This isn’t a situation where some mythical ambulance-chasing lawyer hoodwinked a jury or nuisanced a settlement for the consumer. It’s the insurer’s own people who confirmed the carrier’s offer to the consumer was too low and, ergo, the consumer was in the right. (For that matter, the customer can’t pick a mythical ambulance-chaser to handle the case. Oregon requires a consumer to use an appraiser licensed “under ORS 819.480 … or a person who has been issued a vehicle appraiser certificate or license by another state or government body.”)
Second, the inevitable lawmaker and insurer concern that “premiums will skyrocket” doesn’t fly.
ORS 742.466 has been in place in Oregon for 11 years, since Jan. 1, 2010. We can scrutinize its effects using the most recent National Association of Insurance Commissioners premium data, which tracks the years 2013-17 — well into the law’s tenure.
Oregon’s average auto premium and average combined premium (the amount paid by customers who opt to carry liability, collision and comprehensive) were lower than Washington state during those five years. The average Oregon collision premium was also lower than Washington’s all five years.
Oregon’s average premium, average combined premium, and average collision premium were even lower than the national averages all five of those years. And in fact, Oregon’s collision premiums were actually among the lowest in the country.
Northwest Insurance Council President Kenton Brine said Monday he thought the Oregon statute only applied to total losses, not repairable vehicles, and it could be problematic applying it to the latter.
However, the three-shop Oregon MSO Precision Body and Paint told us Thursday their customers have had no issue using the law on repairable vehicles.
Owner Ron Reichen said that prior to COVID-19, his company had seen its customers averaging one or two appraisal clause actions a month — and “never not having success.”
He described many RTA proceedings as handled without having to hire an umpire.
Rep.: Status quo in Wash. ‘unfair’
Kirby is seeking to fix a problem he linked to Section (4)(c) of Washington Administrative Code 284-30-390.
“To me, that says, and in practice it has in fact been used, to mean that ‘that’s just the way it’s gonna be,” Kirby said.
If the insurer doesn’t accept the amount estimated by the customer’s preferred shop, “’there’s not anything you can do about it.’ Ultimately, that’s how it keeps ending up,” Kirby said.
“It’s just unfair,” Kirby said. He said he wasn’t trying to make the process unfair for insurers, but “I just want to level this playing field.”
House Bill 1428’s placeholder text carries the language Kirby’s committee endorsed 7-6 in last year’s HB 2782.
That bill ultimately died without further action in Rules Committee. Its primary solution for addressing the imbalance Kirby described involved declaring OEM procedures necessary and placing the burden of proof on an insurer to dispute a charge’s reasonableness.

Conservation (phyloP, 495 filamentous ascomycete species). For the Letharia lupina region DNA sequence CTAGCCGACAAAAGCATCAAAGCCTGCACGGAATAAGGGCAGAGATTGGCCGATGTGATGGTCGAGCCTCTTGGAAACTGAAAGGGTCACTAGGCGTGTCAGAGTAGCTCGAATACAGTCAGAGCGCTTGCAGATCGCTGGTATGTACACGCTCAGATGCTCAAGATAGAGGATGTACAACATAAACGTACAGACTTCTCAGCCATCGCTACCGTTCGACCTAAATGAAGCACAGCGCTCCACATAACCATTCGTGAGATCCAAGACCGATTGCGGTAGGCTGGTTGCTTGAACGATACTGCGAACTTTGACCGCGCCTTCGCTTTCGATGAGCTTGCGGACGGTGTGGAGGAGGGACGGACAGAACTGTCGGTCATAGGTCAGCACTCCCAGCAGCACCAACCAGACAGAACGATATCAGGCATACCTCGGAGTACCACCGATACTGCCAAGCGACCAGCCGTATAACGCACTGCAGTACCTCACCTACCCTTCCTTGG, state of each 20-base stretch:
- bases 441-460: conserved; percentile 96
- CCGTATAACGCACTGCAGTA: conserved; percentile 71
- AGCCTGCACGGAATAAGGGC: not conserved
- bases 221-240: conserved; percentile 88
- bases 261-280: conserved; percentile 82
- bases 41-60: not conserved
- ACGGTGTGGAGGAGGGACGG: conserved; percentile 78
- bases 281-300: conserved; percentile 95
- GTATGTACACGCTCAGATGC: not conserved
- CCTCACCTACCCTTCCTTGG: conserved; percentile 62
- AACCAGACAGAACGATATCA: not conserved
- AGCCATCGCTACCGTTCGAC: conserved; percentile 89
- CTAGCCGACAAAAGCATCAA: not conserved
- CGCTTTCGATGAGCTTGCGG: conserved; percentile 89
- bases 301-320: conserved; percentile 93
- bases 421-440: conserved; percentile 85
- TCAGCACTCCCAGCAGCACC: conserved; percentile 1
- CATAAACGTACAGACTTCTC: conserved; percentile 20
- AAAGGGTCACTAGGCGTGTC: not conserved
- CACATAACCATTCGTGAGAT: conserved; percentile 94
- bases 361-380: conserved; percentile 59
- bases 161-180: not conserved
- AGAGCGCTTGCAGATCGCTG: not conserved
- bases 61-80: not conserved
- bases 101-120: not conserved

The initial version of HB 2782 did contain a concept similar to Oregon’s, but that draft would have taken the concept further than the neighboring state’s law. Kirby’s committee wound up stripping the language out of the bill it advanced.
Unlike Oregon’s ORS 742.466, the old HB 2782 language mandated an appraisal clause be placed in Washington insurance policies. This clause must state:
Each party is responsible for expenses of the appraisal, and each party is equally responsible for the cost of the umpire. However, we [the insurance carrier] will reimburse you [the policyholder] for the costs of the appraisal process when the amount of loss determined through the appraisal process is greater than the amount of loss we adjusted before the appraisal process was invoked. Appraisal process costs include reasonable appraiser professional charges, reasonable attorneys’ fees, and other necessary actual costs.”
ORS 742.466 merely says insurers must pay “reasonable appraisal costs”; it doesn’t define them this specifically.
Oregon doesn’t require insurers to offer an appraisal clause, and ORS 742.466’s consumer-recoups-costs language only applies to policies which do.
“If a motor vehicle liability policy does not contain a provision described in subsection (1) of this section, then notwithstanding any other provision of the policy, any resolution of the dispute shall be subject to rules adopted by the Director of the Department of Consumer and Business Services,” the law also states.
Be heard: Lawmaker contact information can be found here.
TVW, Feb. 8, 2020
The Oregon Capitol is shown. (eyecrave/iStock)
Traffic moves through downtown Portland, Ore. (peeterv/iStock)
Washington state Rep. Steve Kirby, D-Tacoma. (Provided by Washington Legislature)